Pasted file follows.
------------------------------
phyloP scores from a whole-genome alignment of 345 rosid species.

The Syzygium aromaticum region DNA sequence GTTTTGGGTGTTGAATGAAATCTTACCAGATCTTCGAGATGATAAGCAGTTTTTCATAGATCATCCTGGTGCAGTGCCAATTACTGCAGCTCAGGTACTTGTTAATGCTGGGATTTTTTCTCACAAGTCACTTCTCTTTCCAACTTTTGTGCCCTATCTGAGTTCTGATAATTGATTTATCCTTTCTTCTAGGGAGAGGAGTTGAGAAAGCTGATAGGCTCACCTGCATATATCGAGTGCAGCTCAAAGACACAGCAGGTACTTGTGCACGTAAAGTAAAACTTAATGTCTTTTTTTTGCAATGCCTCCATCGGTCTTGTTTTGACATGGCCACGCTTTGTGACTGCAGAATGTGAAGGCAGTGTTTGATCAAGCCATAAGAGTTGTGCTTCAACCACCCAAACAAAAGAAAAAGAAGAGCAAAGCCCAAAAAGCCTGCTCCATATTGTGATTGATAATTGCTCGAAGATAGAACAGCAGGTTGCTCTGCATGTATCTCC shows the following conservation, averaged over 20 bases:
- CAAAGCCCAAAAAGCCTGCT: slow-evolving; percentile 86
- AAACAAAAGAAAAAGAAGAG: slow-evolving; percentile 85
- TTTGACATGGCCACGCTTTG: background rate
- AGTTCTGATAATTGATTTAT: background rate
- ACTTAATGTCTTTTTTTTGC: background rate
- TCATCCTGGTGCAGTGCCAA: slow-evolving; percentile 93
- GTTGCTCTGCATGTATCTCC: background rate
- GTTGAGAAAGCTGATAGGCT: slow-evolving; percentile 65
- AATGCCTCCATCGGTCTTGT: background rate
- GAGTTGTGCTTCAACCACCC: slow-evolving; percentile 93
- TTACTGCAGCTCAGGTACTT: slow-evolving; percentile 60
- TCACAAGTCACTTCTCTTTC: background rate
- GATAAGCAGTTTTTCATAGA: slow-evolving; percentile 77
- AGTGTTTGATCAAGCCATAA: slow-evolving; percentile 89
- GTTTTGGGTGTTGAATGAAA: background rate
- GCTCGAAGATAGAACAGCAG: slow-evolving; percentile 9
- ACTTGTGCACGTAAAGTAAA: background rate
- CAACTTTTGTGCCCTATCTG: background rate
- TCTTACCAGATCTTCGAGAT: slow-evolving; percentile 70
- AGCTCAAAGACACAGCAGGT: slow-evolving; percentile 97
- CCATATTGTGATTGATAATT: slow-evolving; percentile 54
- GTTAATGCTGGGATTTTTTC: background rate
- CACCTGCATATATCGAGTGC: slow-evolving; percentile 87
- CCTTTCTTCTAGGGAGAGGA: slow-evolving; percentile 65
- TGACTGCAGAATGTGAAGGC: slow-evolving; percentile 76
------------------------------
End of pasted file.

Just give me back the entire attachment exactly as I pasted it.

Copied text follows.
phyloP scores from a whole-genome alignment of 345 rosid species.

The Syzygium aromaticum region DNA sequence GTTTTGGGTGTTGAATGAAATCTTACCAGATCTTCGAGATGATAAGCAGTTTTTCATAGATCATCCTGGTGCAGTGCCAATTACTGCAGCTCAGGTACTTGTTAATGCTGGGATTTTTTCTCACAAGTCACTTCTCTTTCCAACTTTTGTGCCCTATCTGAGTTCTGATAATTGATTTATCCTTTCTTCTAGGGAGAGGAGTTGAGAAAGCTGATAGGCTCACCTGCATATATCGAGTGCAGCTCAAAGACACAGCAGGTACTTGTGCACGTAAAGTAAAACTTAATGTCTTTTTTTTGCAATGCCTCCATCGGTCTTGTTTTGACATGGCCACGCTTTGTGACTGCAGAATGTGAAGGCAGTGTTTGATCAAGCCATAAGAGTTGTGCTTCAACCACCCAAACAAAAGAAAAAGAAGAGCAAAGCCCAAAAAGCCTGCTCCATATTGTGATTGATAATTGCTCGAAGATAGAACAGCAGGTTGCTCTGCATGTATCTCC shows the following conservation, averaged over 20 bases:
- CAAAGCCCAAAAAGCCTGCT: slow-evolving; percentile 86
- AAACAAAAGAAAAAGAAGAG: slow-evolving; percentile 85
- TTTGACATGGCCACGCTTTG: background rate
- AGTTCTGATAATTGATTTAT: background rate
- ACTTAATGTCTTTTTTTTGC: background rate
- TCATCCTGGTGCAGTGCCAA: slow-evolving; percentile 93
- GTTGCTCTGCATGTATCTCC: background rate
- GTTGAGAAAGCTGATAGGCT: slow-evolving; percentile 65
- AATGCCTCCATCGGTCTTGT: background rate
- GAGTTGTGCTTCAACCACCC: slow-evolving; percentile 93
- TTACTGCAGCTCAGGTACTT: slow-evolving; percentile 60
- TCACAAGTCACTTCTCTTTC: background rate
- GATAAGCAGTTTTTCATAGA: slow-evolving; percentile 77
- AGTGTTTGATCAAGCCATAA: slow-evolving; percentile 89
- GTTTTGGGTGTTGAATGAAA: background rate
- GCTCGAAGATAGAACAGCAG: slow-evolving; percentile 9
- ACTTGTGCACGTAAAGTAAA: background rate
- CAACTTTTGTGCCCTATCTG: background rate
- TCTTACCAGATCTTCGAGAT: slow-evolving; percentile 70
- AGCTCAAAGACACAGCAGGT: slow-evolving; percentile 97
- CCATATTGTGATTGATAATT: slow-evolving; percentile 54
- GTTAATGCTGGGATTTTTTC: background rate
- CACCTGCATATATCGAGTGC: slow-evolving; percentile 87
- CCTTTCTTCTAGGGAGAGGA: slow-evolving; percentile 65
- TGACTGCAGAATGTGAAGGC: slow-evolving; percentile 76